IT IS HEREBY ORDERED that this habeas petition is summarily DISMISSED with prejudice, but shall not bar to a subsequent Bivens action on the substantive due process and grievance claims. Respondent JEFFREY S. WALTON is also DISMISSED without prejudice.

Petitioner has neither paid the $5.00 filing fee associated with this action, nor filed a motion for leave to proceed in forma pauperis ("IFP motion"). Dismissal of the petition does not relieve him of his obligation to do so. Failure to pay the fee or file a properly completed IFP motion within the time prescribed by the Clerk of Courts in the letter dated October 8, 2014 (Doc. 2), may result in the imposition of sanctions.

If petitioner wishes to appeal this dismissal, he may file a notice of appeal with this court within thirty days of the entry of judgment. FED. R. APP. P. 4(a)(4). A motion for leave to appeal in forma pauperis should set forth the issues petitioner plans to present on appeal. See FED. R. APP. P. 24(a)(1)(C). If petitioner does choose to appeal and is allowed to proceed IFP, he will be required to pay a portion of the $505.00 appellate filing fee in order to pursue his appeal (the amount to be determined based on his prison trust fund account records for the past six months) irrespective of the outcome of the appeal. See FED. R. APP. P. 3(e); 28 U.S.C. § 1915(e)(2); Ammons v. Gerlinger, 547 F.3d 724, 725-26 (7th Cir. 2008); Sloan v. Lesza, 181 F.3d 857, 858-59 (7th Cir. 1999); Lucien v. Jockisch, 133 F.3d 464, 467 (7th Cir. 1998). A timely motion filed pursuant to Federal Rule of Civil Procedure 59(e) may toll the 30-day[3] appeal deadline. To appeal the dismissal of a Section 2241 petition, it is not necessary for petitioner to obtain a certificate of appealability. Walker v. O'Brien, 216 F.3d 626, 638 (7th Cir. 2000).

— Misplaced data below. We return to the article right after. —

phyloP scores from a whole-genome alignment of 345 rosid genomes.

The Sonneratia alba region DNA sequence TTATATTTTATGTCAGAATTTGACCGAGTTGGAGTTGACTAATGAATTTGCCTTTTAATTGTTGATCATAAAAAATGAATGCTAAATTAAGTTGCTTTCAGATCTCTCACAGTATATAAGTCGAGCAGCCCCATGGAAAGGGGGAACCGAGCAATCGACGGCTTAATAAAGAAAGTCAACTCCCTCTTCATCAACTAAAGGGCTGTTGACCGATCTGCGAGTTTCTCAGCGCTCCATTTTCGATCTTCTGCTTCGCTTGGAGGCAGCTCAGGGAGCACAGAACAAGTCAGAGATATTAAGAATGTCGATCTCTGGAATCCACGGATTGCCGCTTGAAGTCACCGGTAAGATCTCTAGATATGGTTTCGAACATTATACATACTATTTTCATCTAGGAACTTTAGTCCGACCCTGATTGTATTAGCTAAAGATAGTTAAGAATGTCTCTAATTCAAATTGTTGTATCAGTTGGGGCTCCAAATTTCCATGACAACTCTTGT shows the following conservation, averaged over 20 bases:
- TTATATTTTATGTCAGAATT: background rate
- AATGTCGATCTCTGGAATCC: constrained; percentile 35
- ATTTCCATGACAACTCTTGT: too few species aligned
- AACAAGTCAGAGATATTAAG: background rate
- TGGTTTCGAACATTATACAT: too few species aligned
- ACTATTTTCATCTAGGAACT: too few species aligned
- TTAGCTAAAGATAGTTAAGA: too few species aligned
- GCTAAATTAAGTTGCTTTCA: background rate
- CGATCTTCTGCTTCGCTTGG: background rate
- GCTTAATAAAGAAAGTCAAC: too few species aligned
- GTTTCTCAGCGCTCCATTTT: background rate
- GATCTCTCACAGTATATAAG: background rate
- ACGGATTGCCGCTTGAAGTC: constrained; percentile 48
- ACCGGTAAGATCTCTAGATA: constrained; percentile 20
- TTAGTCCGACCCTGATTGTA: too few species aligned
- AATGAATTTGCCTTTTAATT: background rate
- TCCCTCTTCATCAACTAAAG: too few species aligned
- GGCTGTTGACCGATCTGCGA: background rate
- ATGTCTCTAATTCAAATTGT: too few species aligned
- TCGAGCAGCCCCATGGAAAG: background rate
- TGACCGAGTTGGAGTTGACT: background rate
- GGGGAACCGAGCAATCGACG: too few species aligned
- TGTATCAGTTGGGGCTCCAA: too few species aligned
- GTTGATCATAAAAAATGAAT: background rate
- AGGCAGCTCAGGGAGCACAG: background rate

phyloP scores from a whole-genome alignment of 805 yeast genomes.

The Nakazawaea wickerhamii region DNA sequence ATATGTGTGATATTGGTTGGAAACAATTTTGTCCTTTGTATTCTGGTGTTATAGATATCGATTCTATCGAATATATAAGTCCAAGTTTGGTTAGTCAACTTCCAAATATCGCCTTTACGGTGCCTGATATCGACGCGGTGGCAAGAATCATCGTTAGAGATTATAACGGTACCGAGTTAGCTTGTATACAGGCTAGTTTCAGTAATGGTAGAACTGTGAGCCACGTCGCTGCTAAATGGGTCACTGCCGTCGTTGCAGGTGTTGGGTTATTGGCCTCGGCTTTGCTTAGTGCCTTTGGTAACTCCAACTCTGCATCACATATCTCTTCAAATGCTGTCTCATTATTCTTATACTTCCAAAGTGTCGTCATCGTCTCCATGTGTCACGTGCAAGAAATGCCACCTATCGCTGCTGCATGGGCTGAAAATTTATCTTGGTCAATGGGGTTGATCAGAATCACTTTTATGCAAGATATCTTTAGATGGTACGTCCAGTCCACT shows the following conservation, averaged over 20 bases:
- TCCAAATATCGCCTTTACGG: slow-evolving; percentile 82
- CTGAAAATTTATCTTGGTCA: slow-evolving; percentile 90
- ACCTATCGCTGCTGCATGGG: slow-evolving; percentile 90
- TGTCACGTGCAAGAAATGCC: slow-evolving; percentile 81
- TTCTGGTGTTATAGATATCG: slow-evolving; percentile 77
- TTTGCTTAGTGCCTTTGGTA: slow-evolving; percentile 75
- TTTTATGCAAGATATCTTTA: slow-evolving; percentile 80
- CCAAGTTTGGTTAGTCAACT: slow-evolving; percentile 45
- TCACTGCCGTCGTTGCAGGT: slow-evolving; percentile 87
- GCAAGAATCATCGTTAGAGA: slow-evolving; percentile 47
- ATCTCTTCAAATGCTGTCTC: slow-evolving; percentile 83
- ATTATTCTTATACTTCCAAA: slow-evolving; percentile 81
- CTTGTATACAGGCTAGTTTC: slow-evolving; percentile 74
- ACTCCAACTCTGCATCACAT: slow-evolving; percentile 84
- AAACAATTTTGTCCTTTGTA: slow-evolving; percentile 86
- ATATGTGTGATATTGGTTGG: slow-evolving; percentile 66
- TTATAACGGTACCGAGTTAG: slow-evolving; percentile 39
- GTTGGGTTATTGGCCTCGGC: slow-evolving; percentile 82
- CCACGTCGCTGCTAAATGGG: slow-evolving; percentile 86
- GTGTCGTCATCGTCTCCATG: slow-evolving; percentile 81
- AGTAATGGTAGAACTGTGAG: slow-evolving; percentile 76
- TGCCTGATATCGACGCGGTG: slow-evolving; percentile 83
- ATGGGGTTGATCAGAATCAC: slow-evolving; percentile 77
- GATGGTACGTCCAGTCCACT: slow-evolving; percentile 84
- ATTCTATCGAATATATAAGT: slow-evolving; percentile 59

The Clerk is DIRECTED to close this case and enter judgment accordingly.

IT IS SO ORDERED. Digitally signed by